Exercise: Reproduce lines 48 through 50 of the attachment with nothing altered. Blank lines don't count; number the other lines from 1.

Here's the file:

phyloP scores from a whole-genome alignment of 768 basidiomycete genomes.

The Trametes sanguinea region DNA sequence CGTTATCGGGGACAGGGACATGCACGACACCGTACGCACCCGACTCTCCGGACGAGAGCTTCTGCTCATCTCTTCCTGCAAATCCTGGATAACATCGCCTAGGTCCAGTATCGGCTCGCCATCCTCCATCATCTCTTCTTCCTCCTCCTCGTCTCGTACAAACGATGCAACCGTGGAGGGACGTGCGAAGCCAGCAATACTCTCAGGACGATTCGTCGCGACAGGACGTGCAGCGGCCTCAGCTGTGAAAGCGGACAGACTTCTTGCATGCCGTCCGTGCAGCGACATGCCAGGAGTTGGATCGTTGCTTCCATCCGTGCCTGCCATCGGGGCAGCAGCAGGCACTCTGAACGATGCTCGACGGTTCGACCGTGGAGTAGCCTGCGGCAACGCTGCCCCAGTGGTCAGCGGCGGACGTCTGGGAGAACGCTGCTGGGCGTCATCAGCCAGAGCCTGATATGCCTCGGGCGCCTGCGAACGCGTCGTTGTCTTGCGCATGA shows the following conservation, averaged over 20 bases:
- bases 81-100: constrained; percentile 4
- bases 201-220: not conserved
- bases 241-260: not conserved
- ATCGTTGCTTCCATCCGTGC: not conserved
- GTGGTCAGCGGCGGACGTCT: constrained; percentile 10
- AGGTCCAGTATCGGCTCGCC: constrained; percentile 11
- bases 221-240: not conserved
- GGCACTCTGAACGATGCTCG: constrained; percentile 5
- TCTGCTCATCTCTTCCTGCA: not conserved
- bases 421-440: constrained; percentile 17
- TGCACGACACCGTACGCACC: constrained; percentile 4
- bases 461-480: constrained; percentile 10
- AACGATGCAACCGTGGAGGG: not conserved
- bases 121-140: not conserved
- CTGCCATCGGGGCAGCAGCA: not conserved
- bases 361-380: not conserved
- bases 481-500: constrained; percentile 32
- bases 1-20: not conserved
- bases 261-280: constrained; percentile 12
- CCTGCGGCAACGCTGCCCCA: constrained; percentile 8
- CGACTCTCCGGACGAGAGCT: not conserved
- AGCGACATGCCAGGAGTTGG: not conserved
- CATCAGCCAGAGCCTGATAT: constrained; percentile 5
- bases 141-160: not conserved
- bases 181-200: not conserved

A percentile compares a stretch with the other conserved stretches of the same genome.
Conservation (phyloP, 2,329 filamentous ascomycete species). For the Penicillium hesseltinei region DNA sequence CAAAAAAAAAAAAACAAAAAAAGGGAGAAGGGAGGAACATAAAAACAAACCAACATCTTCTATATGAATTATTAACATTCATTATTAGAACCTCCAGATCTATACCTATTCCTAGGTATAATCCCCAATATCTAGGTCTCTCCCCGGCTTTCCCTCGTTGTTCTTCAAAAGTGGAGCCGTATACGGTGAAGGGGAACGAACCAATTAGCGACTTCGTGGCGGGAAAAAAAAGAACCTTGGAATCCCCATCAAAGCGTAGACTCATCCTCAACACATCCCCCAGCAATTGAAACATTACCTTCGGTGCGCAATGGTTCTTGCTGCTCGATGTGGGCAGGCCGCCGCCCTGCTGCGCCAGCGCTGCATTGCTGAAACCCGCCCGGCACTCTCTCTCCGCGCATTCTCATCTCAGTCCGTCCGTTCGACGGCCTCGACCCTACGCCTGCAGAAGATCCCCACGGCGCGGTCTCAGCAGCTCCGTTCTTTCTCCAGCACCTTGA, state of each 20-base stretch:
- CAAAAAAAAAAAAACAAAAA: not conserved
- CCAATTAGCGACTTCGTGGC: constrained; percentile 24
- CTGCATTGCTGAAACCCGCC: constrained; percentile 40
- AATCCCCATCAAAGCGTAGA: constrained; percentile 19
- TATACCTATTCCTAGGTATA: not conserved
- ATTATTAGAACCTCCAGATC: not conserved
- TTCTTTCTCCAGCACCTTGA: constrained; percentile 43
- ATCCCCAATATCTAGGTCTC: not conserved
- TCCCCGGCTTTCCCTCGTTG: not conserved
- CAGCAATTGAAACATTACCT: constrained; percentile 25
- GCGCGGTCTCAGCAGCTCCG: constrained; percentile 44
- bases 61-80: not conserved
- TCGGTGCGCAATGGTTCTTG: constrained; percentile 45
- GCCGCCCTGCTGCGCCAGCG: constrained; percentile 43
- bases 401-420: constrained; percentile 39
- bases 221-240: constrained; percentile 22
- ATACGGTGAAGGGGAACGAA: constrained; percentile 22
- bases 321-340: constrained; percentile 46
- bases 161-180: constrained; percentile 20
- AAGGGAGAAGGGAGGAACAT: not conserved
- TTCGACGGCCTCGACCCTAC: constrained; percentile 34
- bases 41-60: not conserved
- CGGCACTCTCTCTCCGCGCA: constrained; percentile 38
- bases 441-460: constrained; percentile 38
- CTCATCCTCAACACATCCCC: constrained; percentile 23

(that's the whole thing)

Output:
- bases 161-180: constrained; percentile 20
- AAGGGAGAAGGGAGGAACAT: not conserved
- TTCGACGGCCTCGACCCTAC: constrained; percentile 34